Plastics – Kapooka News 1945


Years experience in PE pipe machinery

Facebook logo in black with orange background
LinkedIn logo in black with orange background
Twitter logo in black with orange background
Instagram logo in black with orange background
Youtube logo in black with orange background.


Countries and counting

Predicting the use of plastics in 1945

Kapooka is an army base just outside of Wagga in NSW. A chatty ‘news’ rag, the Kapooka News was a simple A4 sheet(s) produced with information to help boost morale. Very interesting to see the comments regarding plastics, given poly didn’t even exist yet. Remember, the below article is dated November 4th 1945, a little over 2 months after the end of WWII and Japans surrender.


For a long time the public has expressed a keen interest synthetic materials, whether as substitutes for natural resources that will one day be exhausted, or as improvements upon natural materials, whose limitations have become apparent.

Among all the products and processes of creative chemistry, none has attracted more attention than plastics. The drama of raw materials, such as petroleum, coal, air and water or waste products like peanut shells, wheat husks, corn cobs, insect secretions and bits of cloth being transformed into a multitude of useful and decorative objects — combs, buckles, buttons, brushes, jewellery, radio cabinets, bridge tables, camera cases, business machine housings, electrical equipment, silk and textile substitutes and superior enamels, up to “real furniture” and even the huge transparent noses of bombing planes, looking like glass, but shatterproof and weighing much less than glass—all of these modern miracles have helped create and sustain a keen interest into plastics materials.

During this present wartime period, all structural materials have been re-evaluated on the basis of their availability and usefulness for their various essential applications. Plastics have tested and used for many applications for which they had received no previous consideration. An all-out effort has been given developing production materials and methods which could carry the burdens of a war economy that needed rubber, light and non-ferrous metal substitutes. Synthetic materials which could replace rubber especially, demanded the best attention of the entire industry and this search has given plastics makers many new materials which will have noteworthy civilian applications in normal Many developments in the “low pressure laminating field” have resulted in aeroplanes made from paper, resin, wood and cloth. This production has forced the completion of research and investigations which might have been delayed many years under normal conditions.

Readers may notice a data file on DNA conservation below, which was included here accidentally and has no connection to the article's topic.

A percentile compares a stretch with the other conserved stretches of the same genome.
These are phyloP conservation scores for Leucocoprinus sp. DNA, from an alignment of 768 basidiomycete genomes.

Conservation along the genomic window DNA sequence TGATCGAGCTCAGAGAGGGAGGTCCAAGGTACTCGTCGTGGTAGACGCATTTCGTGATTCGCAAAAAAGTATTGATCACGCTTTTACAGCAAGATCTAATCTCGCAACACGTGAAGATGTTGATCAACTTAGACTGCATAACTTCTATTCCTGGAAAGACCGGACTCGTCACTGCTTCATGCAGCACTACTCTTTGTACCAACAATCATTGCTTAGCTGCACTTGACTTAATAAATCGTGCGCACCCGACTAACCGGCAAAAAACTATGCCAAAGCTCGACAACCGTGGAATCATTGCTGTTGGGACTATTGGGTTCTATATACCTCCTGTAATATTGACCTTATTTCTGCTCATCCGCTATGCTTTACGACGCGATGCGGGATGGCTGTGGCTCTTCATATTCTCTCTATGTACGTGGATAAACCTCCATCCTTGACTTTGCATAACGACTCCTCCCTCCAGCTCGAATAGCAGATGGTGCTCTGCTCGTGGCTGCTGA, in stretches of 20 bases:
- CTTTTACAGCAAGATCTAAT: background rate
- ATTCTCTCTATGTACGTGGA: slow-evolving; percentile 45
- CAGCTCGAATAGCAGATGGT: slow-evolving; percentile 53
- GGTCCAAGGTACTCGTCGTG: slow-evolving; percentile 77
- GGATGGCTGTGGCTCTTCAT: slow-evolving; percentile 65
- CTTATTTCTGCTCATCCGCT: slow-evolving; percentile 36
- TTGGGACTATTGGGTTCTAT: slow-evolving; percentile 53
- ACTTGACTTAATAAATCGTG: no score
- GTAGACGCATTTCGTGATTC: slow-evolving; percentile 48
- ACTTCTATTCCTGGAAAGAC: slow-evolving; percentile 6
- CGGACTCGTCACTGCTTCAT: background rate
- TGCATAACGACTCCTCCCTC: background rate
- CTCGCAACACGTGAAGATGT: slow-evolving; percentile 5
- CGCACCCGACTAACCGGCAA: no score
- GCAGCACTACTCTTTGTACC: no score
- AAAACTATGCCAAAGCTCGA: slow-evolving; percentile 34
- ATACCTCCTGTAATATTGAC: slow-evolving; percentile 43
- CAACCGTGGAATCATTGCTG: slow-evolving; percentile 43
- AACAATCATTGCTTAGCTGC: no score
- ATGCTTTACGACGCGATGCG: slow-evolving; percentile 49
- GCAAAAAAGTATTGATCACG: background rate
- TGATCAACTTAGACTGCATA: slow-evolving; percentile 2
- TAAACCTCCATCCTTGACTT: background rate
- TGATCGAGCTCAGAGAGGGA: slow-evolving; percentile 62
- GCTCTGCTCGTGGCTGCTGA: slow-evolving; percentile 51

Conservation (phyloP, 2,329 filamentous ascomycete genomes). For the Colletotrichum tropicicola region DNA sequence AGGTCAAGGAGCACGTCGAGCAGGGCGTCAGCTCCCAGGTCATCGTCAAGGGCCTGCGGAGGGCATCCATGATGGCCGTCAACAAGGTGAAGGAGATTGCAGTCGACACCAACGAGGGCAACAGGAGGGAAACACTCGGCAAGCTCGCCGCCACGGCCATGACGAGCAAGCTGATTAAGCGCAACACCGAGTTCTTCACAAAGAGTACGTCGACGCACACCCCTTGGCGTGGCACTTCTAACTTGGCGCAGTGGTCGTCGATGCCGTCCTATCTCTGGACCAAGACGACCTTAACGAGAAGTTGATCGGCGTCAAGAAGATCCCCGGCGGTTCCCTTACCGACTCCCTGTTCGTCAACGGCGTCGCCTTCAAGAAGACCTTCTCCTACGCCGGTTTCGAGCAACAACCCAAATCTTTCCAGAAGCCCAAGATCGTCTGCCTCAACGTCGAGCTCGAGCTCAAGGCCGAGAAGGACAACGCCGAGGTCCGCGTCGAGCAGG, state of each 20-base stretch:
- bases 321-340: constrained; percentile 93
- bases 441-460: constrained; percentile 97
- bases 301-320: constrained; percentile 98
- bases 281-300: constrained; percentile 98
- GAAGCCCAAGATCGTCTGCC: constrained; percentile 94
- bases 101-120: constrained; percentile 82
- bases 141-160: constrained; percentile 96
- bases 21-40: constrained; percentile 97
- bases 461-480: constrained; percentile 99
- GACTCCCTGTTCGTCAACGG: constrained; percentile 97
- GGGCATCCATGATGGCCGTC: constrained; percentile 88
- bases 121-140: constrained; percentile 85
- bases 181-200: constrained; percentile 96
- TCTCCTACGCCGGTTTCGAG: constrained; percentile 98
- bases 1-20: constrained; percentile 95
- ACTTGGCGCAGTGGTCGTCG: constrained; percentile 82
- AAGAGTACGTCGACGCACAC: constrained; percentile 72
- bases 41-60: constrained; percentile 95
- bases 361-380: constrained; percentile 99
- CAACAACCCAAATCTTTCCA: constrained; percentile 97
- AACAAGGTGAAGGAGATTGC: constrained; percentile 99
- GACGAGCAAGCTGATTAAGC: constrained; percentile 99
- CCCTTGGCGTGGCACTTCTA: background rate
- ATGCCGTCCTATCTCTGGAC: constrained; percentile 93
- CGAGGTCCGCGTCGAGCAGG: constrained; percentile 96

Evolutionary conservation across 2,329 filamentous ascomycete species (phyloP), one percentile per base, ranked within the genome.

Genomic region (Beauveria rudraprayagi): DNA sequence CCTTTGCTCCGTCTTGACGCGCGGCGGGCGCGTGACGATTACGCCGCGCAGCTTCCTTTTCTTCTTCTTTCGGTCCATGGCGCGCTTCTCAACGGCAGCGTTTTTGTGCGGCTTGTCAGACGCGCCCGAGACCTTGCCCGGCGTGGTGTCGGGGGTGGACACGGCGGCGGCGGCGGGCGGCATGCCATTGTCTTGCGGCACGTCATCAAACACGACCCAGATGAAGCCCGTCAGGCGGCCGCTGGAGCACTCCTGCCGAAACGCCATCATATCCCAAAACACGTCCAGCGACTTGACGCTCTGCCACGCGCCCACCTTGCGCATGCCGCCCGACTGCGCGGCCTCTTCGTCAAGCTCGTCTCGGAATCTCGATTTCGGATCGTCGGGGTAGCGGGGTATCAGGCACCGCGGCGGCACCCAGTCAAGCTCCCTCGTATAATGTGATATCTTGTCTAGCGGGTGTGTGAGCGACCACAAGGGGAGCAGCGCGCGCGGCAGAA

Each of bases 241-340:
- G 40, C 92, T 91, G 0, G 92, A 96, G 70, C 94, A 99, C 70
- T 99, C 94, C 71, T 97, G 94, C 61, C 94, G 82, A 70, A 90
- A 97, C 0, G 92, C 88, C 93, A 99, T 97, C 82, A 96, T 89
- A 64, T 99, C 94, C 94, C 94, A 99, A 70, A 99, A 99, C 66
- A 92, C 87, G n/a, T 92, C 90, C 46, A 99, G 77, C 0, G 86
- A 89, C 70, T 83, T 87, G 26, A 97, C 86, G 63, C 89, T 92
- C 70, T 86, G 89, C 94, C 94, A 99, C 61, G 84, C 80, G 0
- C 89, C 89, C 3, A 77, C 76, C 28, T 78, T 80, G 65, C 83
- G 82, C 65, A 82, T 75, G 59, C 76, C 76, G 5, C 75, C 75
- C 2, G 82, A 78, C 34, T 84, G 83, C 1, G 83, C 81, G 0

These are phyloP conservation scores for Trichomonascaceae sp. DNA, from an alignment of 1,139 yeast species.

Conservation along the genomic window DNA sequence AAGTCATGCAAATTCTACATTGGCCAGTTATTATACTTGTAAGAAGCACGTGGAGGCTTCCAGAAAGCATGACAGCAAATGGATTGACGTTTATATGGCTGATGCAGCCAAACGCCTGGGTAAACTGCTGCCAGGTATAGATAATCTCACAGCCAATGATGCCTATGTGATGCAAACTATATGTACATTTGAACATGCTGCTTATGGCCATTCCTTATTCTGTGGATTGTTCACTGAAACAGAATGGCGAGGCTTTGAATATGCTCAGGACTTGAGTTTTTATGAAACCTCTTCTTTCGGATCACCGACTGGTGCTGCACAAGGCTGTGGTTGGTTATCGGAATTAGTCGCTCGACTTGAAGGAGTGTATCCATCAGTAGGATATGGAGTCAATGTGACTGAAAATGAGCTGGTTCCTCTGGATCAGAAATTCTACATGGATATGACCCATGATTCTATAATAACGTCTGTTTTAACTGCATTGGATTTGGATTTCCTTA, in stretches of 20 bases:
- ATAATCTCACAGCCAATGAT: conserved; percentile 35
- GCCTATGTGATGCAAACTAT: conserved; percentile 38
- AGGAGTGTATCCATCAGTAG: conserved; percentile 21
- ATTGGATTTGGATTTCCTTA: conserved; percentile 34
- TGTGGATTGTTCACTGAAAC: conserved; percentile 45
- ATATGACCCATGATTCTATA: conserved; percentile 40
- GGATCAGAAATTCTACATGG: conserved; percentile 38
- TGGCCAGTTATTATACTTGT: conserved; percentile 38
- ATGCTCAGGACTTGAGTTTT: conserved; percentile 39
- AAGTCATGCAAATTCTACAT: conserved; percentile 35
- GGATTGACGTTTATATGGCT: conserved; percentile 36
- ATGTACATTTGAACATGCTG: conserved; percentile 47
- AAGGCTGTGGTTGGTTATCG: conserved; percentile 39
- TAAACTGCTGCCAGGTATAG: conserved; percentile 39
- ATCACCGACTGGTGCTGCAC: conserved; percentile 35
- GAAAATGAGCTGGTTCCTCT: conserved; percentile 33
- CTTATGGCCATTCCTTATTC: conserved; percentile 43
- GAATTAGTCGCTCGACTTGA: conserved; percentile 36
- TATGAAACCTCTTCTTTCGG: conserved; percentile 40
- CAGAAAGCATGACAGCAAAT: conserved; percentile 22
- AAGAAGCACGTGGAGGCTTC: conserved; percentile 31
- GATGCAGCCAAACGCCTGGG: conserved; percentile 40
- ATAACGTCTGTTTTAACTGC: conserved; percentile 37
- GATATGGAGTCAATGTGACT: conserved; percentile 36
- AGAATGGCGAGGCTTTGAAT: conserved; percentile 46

Automobile manufacturers have been large users of plastics finishes. Compared with the older methods of laborious hand painting, which took many costly hours and Iasted no time in all weathers likely to be encountered, the new plastic coats such as duco, have revolutionised the industry because they can be sprayed on and dried in a few hours, and have greatly improved finishes, which keep their lustre for the average lifetime of the car. Other plastic finishes have been introduced for such articles as refrigerators, having a baked hard surface which will not crack or blister with the varying temperatures that those articles have as an outstanding characteristic.

In the field of synthetic silks and textiles, rayon, nylon and vinyon have been produced, which are very pleasing to the touch and moisture resistant, besides having unusual elasticity, toughness and long wearing properties. Nylon is finding desirable fields in brushware because of its remarkable toughness and almost zero moisture absorption. Vinyon is a newly developed textile which is very light and elastic and can be most successfully used for such things as shoes, suspenders, raincoats, etc.

One of the relatively new fields for plastics is in the manufacture of plywood. This industry has suffered for years because the adhesives available did not produce panels with any degree of uniformity. The new plywood panels which use plastic adhesives as a bond for several plys, are impervious to moisture, bacteria and fungi, which formerly destroyed panels made with the best glues available. These new panels are in great demand in buildings, because they combine uniform strength with large size and thus contribute to inexpensive yet sound construction. Furniture made from thee materials has set new high standard in stability and in resistance to abuse and surface checking. Thus has the new
standard been set which may result in the post-war period being called the plastic era.

You may also be interested in

Contact Worldpoly Now

Supporting poly welders in over 120 countries.